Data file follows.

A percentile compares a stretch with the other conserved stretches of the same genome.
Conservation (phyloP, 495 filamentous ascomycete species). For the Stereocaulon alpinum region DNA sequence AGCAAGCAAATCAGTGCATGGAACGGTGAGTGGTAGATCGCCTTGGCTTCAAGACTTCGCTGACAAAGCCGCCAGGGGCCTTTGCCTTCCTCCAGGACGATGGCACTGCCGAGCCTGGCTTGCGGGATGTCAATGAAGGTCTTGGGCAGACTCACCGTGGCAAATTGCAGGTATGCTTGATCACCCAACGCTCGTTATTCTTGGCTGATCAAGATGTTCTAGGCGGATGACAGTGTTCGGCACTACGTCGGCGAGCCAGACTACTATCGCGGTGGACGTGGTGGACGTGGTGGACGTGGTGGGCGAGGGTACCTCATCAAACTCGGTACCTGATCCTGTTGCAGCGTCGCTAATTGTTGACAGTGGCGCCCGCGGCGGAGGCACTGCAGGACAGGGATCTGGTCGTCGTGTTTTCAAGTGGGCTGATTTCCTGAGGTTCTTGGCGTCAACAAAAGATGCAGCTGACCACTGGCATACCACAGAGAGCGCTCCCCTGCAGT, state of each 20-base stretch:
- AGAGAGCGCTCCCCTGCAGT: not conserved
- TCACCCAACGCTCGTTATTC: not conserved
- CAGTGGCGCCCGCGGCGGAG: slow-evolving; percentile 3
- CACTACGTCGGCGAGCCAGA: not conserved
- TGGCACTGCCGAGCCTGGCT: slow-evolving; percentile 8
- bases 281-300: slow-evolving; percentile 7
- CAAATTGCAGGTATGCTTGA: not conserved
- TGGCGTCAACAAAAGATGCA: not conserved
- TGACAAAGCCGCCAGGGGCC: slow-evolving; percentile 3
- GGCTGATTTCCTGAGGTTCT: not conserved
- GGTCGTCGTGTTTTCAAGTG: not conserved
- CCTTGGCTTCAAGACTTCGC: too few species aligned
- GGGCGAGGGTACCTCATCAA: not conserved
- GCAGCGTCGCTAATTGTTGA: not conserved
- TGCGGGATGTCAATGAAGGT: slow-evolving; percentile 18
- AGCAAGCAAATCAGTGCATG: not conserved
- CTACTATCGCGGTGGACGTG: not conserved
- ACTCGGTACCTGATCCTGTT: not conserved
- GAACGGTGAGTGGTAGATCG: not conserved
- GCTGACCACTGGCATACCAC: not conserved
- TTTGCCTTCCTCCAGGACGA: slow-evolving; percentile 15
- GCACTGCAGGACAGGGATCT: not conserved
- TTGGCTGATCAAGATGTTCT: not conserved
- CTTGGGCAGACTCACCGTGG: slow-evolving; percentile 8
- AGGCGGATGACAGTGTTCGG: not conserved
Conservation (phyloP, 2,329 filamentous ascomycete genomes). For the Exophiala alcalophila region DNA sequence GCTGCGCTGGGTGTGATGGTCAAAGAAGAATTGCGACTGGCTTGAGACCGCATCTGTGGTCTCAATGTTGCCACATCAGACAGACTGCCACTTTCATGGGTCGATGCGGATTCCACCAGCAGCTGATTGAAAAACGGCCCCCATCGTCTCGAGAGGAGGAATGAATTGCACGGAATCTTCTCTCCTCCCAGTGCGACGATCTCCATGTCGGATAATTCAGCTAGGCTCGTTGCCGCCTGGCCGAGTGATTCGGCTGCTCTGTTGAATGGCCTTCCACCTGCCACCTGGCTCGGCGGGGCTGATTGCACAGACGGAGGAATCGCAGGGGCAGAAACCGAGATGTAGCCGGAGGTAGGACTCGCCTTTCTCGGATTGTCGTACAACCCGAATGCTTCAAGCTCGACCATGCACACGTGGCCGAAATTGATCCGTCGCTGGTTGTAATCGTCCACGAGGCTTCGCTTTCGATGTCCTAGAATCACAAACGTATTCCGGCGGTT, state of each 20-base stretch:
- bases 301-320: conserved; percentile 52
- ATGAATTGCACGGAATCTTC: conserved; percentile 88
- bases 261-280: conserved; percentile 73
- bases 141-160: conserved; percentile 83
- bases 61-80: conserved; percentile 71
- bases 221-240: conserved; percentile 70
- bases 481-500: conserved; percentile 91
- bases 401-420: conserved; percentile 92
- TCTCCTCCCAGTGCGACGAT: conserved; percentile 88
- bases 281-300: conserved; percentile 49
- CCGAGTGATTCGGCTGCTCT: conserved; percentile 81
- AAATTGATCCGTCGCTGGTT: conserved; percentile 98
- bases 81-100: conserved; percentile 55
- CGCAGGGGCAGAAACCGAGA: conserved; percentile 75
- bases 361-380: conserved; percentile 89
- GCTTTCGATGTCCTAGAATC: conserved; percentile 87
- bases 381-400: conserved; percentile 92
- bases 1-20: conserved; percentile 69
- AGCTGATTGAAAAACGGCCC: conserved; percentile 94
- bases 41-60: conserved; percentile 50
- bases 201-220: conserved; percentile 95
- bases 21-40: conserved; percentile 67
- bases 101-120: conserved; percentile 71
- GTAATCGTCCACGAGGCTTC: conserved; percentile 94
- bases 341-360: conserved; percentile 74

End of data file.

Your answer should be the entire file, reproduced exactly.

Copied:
A percentile compares a stretch with the other conserved stretches of the same genome.
Conservation (phyloP, 495 filamentous ascomycete species). For the Stereocaulon alpinum region DNA sequence AGCAAGCAAATCAGTGCATGGAACGGTGAGTGGTAGATCGCCTTGGCTTCAAGACTTCGCTGACAAAGCCGCCAGGGGCCTTTGCCTTCCTCCAGGACGATGGCACTGCCGAGCCTGGCTTGCGGGATGTCAATGAAGGTCTTGGGCAGACTCACCGTGGCAAATTGCAGGTATGCTTGATCACCCAACGCTCGTTATTCTTGGCTGATCAAGATGTTCTAGGCGGATGACAGTGTTCGGCACTACGTCGGCGAGCCAGACTACTATCGCGGTGGACGTGGTGGACGTGGTGGACGTGGTGGGCGAGGGTACCTCATCAAACTCGGTACCTGATCCTGTTGCAGCGTCGCTAATTGTTGACAGTGGCGCCCGCGGCGGAGGCACTGCAGGACAGGGATCTGGTCGTCGTGTTTTCAAGTGGGCTGATTTCCTGAGGTTCTTGGCGTCAACAAAAGATGCAGCTGACCACTGGCATACCACAGAGAGCGCTCCCCTGCAGT, state of each 20-base stretch:
- AGAGAGCGCTCCCCTGCAGT: not conserved
- TCACCCAACGCTCGTTATTC: not conserved
- CAGTGGCGCCCGCGGCGGAG: slow-evolving; percentile 3
- CACTACGTCGGCGAGCCAGA: not conserved
- TGGCACTGCCGAGCCTGGCT: slow-evolving; percentile 8
- bases 281-300: slow-evolving; percentile 7
- CAAATTGCAGGTATGCTTGA: not conserved
- TGGCGTCAACAAAAGATGCA: not conserved
- TGACAAAGCCGCCAGGGGCC: slow-evolving; percentile 3
- GGCTGATTTCCTGAGGTTCT: not conserved
- GGTCGTCGTGTTTTCAAGTG: not conserved
- CCTTGGCTTCAAGACTTCGC: too few species aligned
- GGGCGAGGGTACCTCATCAA: not conserved
- GCAGCGTCGCTAATTGTTGA: not conserved
- TGCGGGATGTCAATGAAGGT: slow-evolving; percentile 18
- AGCAAGCAAATCAGTGCATG: not conserved
- CTACTATCGCGGTGGACGTG: not conserved
- ACTCGGTACCTGATCCTGTT: not conserved
- GAACGGTGAGTGGTAGATCG: not conserved
- GCTGACCACTGGCATACCAC: not conserved
- TTTGCCTTCCTCCAGGACGA: slow-evolving; percentile 15
- GCACTGCAGGACAGGGATCT: not conserved
- TTGGCTGATCAAGATGTTCT: not conserved
- CTTGGGCAGACTCACCGTGG: slow-evolving; percentile 8
- AGGCGGATGACAGTGTTCGG: not conserved
Conservation (phyloP, 2,329 filamentous ascomycete genomes). For the Exophiala alcalophila region DNA sequence GCTGCGCTGGGTGTGATGGTCAAAGAAGAATTGCGACTGGCTTGAGACCGCATCTGTGGTCTCAATGTTGCCACATCAGACAGACTGCCACTTTCATGGGTCGATGCGGATTCCACCAGCAGCTGATTGAAAAACGGCCCCCATCGTCTCGAGAGGAGGAATGAATTGCACGGAATCTTCTCTCCTCCCAGTGCGACGATCTCCATGTCGGATAATTCAGCTAGGCTCGTTGCCGCCTGGCCGAGTGATTCGGCTGCTCTGTTGAATGGCCTTCCACCTGCCACCTGGCTCGGCGGGGCTGATTGCACAGACGGAGGAATCGCAGGGGCAGAAACCGAGATGTAGCCGGAGGTAGGACTCGCCTTTCTCGGATTGTCGTACAACCCGAATGCTTCAAGCTCGACCATGCACACGTGGCCGAAATTGATCCGTCGCTGGTTGTAATCGTCCACGAGGCTTCGCTTTCGATGTCCTAGAATCACAAACGTATTCCGGCGGTT, state of each 20-base stretch:
- bases 301-320: conserved; percentile 52
- ATGAATTGCACGGAATCTTC: conserved; percentile 88
- bases 261-280: conserved; percentile 73
- bases 141-160: conserved; percentile 83
- bases 61-80: conserved; percentile 71
- bases 221-240: conserved; percentile 70
- bases 481-500: conserved; percentile 91
- bases 401-420: conserved; percentile 92
- TCTCCTCCCAGTGCGACGAT: conserved; percentile 88
- bases 281-300: conserved; percentile 49
- CCGAGTGATTCGGCTGCTCT: conserved; percentile 81
- AAATTGATCCGTCGCTGGTT: conserved; percentile 98
- bases 81-100: conserved; percentile 55
- CGCAGGGGCAGAAACCGAGA: conserved; percentile 75
- bases 361-380: conserved; percentile 89
- GCTTTCGATGTCCTAGAATC: conserved; percentile 87
- bases 381-400: conserved; percentile 92
- bases 1-20: conserved; percentile 69
- AGCTGATTGAAAAACGGCCC: conserved; percentile 94
- bases 41-60: conserved; percentile 50
- bases 201-220: conserved; percentile 95
- bases 21-40: conserved; percentile 67
- bases 101-120: conserved; percentile 71
- GTAATCGTCCACGAGGCTTC: conserved; percentile 94
- bases 341-360: conserved; percentile 74